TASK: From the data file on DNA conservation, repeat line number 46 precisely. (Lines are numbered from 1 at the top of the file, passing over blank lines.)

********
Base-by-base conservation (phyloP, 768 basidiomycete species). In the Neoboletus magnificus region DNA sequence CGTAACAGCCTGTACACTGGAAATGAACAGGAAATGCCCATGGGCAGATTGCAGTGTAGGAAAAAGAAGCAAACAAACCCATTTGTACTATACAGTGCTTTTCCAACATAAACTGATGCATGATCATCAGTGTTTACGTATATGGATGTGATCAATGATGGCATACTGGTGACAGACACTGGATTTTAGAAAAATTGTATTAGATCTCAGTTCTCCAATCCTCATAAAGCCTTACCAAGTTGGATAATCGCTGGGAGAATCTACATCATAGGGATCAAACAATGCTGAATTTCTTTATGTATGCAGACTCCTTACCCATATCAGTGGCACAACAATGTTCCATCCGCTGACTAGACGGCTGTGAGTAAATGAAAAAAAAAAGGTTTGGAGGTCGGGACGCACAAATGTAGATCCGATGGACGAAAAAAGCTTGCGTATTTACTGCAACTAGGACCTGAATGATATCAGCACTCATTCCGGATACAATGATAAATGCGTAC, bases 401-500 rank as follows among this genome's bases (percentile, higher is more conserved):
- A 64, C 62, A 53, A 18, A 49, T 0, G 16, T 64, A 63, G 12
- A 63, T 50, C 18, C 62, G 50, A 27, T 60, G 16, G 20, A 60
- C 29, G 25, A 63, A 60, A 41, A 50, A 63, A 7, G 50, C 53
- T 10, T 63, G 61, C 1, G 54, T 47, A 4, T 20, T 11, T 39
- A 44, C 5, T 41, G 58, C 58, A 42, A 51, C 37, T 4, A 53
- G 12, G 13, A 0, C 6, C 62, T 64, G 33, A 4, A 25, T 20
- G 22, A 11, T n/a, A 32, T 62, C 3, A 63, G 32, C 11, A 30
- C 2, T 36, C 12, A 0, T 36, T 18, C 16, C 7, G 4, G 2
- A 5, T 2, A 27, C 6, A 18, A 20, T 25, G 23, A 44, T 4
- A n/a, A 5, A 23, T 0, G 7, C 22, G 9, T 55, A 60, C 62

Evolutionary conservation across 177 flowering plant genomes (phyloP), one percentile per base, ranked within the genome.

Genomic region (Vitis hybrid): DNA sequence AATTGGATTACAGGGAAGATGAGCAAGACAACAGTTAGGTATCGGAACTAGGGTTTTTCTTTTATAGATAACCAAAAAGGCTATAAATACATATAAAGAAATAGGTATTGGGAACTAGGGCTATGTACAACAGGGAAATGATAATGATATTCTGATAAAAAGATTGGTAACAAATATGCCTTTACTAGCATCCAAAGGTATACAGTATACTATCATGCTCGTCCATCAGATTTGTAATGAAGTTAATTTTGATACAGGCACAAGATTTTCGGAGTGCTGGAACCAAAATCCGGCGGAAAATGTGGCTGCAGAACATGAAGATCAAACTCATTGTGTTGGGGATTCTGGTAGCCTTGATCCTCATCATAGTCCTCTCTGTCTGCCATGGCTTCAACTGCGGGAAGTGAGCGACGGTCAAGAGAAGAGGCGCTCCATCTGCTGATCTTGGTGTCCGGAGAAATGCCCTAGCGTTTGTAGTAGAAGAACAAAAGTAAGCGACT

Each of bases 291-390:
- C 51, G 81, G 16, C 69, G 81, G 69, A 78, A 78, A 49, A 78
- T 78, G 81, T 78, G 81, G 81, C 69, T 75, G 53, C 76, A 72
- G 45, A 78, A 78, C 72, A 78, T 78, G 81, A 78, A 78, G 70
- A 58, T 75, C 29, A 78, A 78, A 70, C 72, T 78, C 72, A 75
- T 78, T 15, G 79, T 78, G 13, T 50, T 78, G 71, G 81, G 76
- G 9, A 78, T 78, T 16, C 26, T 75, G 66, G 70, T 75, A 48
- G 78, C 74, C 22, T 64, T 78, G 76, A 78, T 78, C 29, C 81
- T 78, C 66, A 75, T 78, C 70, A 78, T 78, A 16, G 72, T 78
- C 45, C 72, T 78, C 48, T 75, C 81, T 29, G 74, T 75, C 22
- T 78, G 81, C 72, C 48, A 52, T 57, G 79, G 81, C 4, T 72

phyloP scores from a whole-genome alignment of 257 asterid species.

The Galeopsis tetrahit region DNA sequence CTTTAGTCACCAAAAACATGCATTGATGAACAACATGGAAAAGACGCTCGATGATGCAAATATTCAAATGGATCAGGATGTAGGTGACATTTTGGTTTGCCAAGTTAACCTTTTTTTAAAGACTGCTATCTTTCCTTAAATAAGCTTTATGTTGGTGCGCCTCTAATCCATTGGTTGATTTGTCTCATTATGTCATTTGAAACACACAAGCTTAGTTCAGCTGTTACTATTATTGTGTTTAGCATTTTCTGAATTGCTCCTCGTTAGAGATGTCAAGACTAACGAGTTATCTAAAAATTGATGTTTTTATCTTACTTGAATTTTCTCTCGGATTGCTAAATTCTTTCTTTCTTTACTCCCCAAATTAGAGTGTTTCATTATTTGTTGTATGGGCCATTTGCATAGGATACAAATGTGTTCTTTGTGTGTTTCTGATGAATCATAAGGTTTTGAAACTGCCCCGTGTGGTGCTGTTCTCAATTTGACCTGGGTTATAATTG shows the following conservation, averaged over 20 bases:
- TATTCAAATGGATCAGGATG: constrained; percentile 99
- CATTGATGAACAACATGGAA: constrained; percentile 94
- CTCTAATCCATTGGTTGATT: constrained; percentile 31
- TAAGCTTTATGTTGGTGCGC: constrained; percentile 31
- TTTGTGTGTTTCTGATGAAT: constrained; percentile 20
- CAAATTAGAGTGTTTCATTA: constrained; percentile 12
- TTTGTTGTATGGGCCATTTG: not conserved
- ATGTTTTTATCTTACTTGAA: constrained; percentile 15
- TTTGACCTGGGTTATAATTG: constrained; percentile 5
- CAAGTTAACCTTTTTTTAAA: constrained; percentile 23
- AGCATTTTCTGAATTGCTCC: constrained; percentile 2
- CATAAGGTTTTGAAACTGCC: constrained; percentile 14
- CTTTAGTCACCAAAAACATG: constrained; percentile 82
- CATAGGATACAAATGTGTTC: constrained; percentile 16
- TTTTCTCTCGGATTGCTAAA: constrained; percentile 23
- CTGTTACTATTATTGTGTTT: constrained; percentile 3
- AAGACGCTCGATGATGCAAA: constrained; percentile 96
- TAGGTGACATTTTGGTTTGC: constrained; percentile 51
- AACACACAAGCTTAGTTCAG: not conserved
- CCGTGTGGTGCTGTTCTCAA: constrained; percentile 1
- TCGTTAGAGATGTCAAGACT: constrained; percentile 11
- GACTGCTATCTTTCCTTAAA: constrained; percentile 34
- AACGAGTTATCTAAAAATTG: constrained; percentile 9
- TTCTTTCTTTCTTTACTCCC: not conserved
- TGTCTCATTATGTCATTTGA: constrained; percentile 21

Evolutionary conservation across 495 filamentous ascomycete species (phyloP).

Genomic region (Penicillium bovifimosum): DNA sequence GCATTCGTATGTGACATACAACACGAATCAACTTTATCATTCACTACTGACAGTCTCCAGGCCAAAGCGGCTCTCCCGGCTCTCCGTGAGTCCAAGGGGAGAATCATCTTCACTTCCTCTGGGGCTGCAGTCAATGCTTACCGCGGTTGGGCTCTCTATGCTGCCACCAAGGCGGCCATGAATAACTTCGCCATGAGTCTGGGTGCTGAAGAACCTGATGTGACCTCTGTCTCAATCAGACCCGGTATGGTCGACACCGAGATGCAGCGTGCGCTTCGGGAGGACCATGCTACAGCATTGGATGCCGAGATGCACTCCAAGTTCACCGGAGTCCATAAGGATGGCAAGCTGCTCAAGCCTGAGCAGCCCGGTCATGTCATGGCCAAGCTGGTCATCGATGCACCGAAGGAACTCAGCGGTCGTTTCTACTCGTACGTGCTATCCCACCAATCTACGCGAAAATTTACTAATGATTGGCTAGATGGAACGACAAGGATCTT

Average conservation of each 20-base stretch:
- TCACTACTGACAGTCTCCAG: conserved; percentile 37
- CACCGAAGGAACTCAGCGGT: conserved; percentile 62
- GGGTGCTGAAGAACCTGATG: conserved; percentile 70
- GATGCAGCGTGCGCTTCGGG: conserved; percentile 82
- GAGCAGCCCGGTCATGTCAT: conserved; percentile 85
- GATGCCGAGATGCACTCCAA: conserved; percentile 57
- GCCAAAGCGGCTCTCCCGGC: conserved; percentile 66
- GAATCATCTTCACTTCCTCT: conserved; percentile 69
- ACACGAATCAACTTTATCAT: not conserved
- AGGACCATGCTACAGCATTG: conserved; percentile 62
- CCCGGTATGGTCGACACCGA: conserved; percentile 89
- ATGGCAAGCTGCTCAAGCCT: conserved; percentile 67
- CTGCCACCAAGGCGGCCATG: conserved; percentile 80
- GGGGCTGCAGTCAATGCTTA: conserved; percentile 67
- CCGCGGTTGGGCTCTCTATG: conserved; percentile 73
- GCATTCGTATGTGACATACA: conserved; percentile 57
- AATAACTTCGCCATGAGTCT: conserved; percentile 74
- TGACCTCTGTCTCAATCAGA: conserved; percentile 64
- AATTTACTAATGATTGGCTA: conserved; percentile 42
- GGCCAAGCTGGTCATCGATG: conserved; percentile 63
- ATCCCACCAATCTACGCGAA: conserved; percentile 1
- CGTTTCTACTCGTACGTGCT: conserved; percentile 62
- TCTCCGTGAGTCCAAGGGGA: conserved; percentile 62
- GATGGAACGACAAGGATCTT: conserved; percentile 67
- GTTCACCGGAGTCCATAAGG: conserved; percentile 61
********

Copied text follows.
- CCGTGTGGTGCTGTTCTCAA: constrained; percentile 1